What do bad roads and bad guys have in common? They are both results of America’s inability to fund preventive measures that would not only improve the country but also cost less than the current system of waiting to fix a problem, be it physical or social, until it has gone completely gunnybags.
It’s not that we want the results we get, but it’s politically easier to find the money to fix a crisis than it is to prevent one. The physical infrastructure, those public facilities that keep the wheels of commerce running, should be the easiest to prevent from decay because there are no moral issues associated with them. At least I don’t know of anyone who has a moral problem with fixing roads. (Please contact me if you do!)
Preventive maintenance is dealing with an issue up front. The cost is front-loaded and always cheaper than waiting until things fall apart. There the cost is back-loaded. There is enough widespread concern that Montana’s roads, school buildings, water and waste treatment facilities, to name a few, are in bad shape, that an outfit called the Montana Infrastructure Coalition has been formed. It is made up of Montana business leaders, local government officials and contractors, among others.
The physical infrastructure is easiest to quantify, too, and the American Society of Civil Engineers issues a report card for a state’s infrastructure. You can look up their report on Montana at infrastructurereportcard.org/states/. It’s not good.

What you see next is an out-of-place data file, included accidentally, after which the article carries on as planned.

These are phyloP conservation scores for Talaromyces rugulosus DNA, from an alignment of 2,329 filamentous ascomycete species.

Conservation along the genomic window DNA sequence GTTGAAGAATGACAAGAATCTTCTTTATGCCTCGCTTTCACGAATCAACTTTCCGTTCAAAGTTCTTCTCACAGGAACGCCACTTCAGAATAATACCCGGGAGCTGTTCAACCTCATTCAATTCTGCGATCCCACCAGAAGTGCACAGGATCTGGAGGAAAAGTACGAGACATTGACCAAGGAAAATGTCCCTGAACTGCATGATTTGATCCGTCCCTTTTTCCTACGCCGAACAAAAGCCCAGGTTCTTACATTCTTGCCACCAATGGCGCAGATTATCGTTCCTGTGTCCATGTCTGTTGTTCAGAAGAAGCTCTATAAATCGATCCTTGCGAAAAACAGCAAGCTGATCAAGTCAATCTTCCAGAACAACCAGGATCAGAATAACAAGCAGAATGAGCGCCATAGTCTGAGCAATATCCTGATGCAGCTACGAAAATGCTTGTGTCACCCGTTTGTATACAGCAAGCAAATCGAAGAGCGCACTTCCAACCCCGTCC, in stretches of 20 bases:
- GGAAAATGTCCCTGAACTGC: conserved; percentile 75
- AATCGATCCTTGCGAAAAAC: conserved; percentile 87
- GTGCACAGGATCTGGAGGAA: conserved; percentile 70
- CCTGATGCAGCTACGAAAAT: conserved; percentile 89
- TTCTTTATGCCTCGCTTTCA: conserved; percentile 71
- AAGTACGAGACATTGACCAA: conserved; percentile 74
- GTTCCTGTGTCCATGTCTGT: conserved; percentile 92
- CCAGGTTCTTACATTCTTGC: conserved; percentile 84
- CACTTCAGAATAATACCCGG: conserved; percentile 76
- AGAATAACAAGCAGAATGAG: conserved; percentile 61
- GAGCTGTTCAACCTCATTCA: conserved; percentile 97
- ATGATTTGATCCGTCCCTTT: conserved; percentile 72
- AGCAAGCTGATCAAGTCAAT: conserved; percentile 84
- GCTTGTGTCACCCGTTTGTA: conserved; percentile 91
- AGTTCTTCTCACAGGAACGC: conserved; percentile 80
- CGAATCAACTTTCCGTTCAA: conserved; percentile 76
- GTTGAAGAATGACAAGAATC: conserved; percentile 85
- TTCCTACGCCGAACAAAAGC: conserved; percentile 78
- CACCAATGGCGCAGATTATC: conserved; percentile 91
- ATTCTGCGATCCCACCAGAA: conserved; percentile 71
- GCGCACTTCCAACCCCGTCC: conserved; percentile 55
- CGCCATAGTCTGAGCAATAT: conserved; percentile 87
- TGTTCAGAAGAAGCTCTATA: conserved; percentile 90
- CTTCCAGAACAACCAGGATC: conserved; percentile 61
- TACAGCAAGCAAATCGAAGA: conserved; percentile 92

The social infrastructure, is in bad shape, too, at least if you view a successful society as one that provides people with the ability to make something of themselves, and it, too, has a higher back-loaded cost. The indicator of success or failure I use is the number of people in prison.
Our incarceration rate is higher than both China’s and India’s, countries with much larger populations than ours. (If it gives any comfort there is one country that has a higher incarceration rate than the U.S. and that is Seychelles. You can look it up, I hadn’t heard of it either. (Data from Statista.com)
In Montana we have about 13,000 people under the jurisdiction of the Department of Corrections—about one Montanan per hundred. Not all of them are in the slammer, but of those who are, according to StatePrisonAdvocates.com, it costs about $37,400 a year to keep one male prisoner in the Montana State Prison. It costs more to house a female prisoner, and almost three to four times as much to house a juvenile offender.
In my book, that $37,400 could be put to a lot more productive use than warehousing Montanans, and many of those things we could be supporting with our money, such as education, day care, mental health programs, nutrition and stable parents, to name a few, might prevent a person from turning to crime.
(At this point I would like to take time to point out that two of America’s most important jobs— being a parent and being a legislator—do not require any training whatsoever. Draw your own conclusion.)
I am not a social studies expert, and I gladly yield to others in determining what actions taken early could reduce a person’s propensity for crime; but I have an intuition that children with happy childhoods—kids who are well fed, kept warm, have parents with jobs, and of course, are loved, do not generally use drugs or rob banks.
Will my crying in the wilderness change anything? I doubt it, but, as the man says, “You can pay me now or you can pay me later.”
Jim Elliott is a former chairman of the Montana Democratic Party and a former state senator from Trout Creek.